It sucks being one of the only mums in my circle of friends.
Not only do they not understand why I can’t bring my toddler to a boutique beer garden but our areas of common interests are becoming less common. So when my close friend recently announced she was pregnant, I was happy for her and selfishly glad for me.
After attending a girls’ catch up to celebrate her news, the conversation touched on whether my friend would return to work. Needless to say I was surprised when two of my friends confessed they didn’t like part time working mothers – especially since I am one.
Even before kids, I’ve always viewed working mums positively. I worked with both full time and part time working mums and never experienced issues with the quantity or quality of their work.
And if I’m being completely honest, the balancing act of work and kids looked stressful and the reality certainly hasn’t disappointed.
You would think that working part time mums would have enough to worry about with work, childcare/school drop offs and running a household without having to face this attitude in the work place but it’s one that, after speaking to other working mums, is regularly faced.
Mothers confess times they felt like terrible mothers. Post continues after video…
What is most surprising is that it’s other women expressing this opinion. The very same women, who hope to have children in the future and so arguably, have a vested interest in supporting working mums in the workplace.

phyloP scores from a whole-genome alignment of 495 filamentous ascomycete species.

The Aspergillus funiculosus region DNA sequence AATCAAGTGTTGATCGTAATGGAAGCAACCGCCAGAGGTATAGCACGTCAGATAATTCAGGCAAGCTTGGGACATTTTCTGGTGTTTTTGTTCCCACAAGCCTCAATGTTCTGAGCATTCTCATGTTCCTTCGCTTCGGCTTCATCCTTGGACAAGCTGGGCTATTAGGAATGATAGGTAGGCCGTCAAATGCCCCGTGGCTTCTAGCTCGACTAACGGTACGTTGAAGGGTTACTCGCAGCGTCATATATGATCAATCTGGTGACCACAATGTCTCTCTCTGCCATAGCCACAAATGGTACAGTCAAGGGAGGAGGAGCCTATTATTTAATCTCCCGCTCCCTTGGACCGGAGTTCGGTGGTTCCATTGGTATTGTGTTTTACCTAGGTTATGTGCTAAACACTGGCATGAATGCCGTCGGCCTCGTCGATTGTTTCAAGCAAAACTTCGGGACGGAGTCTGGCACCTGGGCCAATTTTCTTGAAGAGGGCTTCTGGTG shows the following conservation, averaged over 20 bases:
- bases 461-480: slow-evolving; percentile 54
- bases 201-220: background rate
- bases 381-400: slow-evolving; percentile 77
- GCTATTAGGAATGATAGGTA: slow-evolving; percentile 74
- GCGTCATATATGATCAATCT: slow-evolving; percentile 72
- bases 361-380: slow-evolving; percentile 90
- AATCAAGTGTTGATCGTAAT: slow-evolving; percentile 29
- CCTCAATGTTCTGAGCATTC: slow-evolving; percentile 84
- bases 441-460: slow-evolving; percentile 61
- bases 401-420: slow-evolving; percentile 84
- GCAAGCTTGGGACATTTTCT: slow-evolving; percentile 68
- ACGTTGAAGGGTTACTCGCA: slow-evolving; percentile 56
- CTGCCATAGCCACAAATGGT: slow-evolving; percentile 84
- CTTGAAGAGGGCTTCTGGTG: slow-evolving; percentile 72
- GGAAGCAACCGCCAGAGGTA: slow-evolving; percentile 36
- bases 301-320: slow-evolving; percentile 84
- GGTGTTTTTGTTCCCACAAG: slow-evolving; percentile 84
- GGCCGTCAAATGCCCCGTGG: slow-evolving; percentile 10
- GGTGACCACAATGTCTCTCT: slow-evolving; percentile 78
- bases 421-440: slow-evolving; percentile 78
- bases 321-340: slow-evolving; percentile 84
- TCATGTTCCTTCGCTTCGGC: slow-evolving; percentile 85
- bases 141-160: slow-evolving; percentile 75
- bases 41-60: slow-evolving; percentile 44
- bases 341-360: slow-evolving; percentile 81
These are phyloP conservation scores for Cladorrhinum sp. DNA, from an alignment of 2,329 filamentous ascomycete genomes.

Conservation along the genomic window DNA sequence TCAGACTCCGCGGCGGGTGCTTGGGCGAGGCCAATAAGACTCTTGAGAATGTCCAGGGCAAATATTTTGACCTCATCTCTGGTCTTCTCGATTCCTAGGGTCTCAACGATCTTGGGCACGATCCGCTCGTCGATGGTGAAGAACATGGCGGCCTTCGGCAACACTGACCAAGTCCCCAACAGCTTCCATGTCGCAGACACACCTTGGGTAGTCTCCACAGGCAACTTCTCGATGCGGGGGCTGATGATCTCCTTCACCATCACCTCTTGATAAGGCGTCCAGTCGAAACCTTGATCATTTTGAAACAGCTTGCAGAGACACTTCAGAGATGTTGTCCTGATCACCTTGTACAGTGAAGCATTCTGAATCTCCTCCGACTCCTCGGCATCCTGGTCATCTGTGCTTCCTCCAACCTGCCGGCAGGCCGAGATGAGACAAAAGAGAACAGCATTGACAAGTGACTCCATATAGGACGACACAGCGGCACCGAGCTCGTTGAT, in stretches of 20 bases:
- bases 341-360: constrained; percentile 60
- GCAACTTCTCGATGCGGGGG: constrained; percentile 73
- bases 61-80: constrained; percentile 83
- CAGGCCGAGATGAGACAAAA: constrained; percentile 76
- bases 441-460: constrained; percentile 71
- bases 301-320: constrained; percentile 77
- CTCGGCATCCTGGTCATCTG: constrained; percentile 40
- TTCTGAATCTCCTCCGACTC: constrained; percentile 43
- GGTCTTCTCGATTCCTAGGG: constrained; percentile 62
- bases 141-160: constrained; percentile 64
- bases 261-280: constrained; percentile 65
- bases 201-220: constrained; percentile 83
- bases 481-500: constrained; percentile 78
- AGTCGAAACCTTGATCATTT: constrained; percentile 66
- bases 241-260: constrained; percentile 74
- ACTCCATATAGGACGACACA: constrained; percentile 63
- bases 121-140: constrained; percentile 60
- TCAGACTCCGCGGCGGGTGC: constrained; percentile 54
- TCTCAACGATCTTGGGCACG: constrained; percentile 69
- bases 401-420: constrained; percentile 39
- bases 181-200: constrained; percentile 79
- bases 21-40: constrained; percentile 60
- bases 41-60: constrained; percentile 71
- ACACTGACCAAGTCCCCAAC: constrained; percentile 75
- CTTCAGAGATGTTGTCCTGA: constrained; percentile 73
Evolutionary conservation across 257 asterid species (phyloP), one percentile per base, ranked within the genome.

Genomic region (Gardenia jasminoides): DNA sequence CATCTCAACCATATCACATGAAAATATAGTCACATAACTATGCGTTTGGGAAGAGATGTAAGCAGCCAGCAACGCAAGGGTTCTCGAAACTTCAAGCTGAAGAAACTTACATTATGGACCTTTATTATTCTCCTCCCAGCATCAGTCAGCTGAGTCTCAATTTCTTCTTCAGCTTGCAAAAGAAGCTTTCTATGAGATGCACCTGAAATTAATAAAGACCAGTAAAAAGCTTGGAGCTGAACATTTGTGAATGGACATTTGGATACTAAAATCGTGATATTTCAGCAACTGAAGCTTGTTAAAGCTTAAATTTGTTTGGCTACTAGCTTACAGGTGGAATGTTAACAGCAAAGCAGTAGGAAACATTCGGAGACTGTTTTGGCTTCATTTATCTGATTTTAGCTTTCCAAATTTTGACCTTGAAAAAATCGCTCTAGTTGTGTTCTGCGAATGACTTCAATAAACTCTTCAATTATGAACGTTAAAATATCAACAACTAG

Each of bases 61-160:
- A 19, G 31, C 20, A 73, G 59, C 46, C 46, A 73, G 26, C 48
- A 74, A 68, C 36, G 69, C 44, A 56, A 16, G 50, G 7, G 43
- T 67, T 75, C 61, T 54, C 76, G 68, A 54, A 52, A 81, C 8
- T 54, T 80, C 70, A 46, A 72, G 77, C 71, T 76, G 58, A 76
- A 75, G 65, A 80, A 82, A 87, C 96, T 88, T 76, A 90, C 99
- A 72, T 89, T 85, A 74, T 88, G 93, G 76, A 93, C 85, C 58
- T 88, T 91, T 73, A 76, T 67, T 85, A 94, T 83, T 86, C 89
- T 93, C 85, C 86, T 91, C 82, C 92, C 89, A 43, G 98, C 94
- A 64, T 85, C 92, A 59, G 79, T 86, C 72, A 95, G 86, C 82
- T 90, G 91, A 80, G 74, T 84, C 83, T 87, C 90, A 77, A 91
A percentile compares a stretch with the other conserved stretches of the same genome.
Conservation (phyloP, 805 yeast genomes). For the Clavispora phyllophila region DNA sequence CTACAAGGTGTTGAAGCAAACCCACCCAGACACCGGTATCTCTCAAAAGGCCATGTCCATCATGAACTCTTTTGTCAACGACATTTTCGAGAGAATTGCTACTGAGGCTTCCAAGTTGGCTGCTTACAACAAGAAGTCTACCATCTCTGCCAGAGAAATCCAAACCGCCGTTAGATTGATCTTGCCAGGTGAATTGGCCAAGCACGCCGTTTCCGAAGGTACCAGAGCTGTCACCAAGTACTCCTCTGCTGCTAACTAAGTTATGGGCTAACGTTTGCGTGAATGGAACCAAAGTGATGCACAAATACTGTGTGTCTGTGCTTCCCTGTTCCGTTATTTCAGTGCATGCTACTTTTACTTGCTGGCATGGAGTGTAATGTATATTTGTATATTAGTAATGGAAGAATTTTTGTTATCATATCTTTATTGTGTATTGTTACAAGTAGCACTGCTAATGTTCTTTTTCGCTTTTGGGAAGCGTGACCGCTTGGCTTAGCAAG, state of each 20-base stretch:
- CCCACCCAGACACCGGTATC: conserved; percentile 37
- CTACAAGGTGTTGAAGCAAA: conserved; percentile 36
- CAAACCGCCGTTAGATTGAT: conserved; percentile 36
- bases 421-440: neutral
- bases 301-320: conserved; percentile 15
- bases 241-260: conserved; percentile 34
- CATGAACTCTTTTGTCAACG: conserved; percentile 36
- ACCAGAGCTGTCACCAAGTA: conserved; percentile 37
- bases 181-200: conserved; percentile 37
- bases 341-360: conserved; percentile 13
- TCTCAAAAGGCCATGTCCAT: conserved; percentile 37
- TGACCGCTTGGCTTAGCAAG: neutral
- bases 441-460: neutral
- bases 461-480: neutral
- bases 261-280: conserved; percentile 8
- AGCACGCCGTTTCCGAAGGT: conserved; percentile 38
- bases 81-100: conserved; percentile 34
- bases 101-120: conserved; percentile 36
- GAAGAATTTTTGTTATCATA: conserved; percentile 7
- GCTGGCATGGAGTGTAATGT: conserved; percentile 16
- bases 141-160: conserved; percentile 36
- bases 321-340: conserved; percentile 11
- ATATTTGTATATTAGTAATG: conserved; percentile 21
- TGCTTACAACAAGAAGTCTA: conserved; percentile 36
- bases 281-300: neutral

Instead, the exact opposite seems to be happening. On asking my friends what led to their dislike, their key gripe was NOT the quality of work but rather the inability to contact working mums’ on their days off. And on some level, they perceive working mums as less committed.
To say that I was shocked they valued accessibility over work performance is an understatement. And this criticism doesn’t pass the smell test for me.
Surely, the sum total of a working mum’s contribution to the work place isn’t whether they can be contacted on their days off? It also begs the question of where they draw the line on contacting colleagues who aren’t in the office – do they expect colleagues to be available when they take annual leave or sick leave?
I’m fairly certain that I’m not in the minority of working on my day off since making the change to part time work.
And whilst I understand that it’s sometimes necessary to do this, I also don’t think it’s unfair to expect that non urgent enquiries wait until I get back in the office. After all, unlike my annual leave and sick leave, my non-working days are days that I’m not paid for.
At a time when working mums are rated as some of the most productive employees in the workplace, this hasn't translated into being viewed as a valuable team player within paid employment.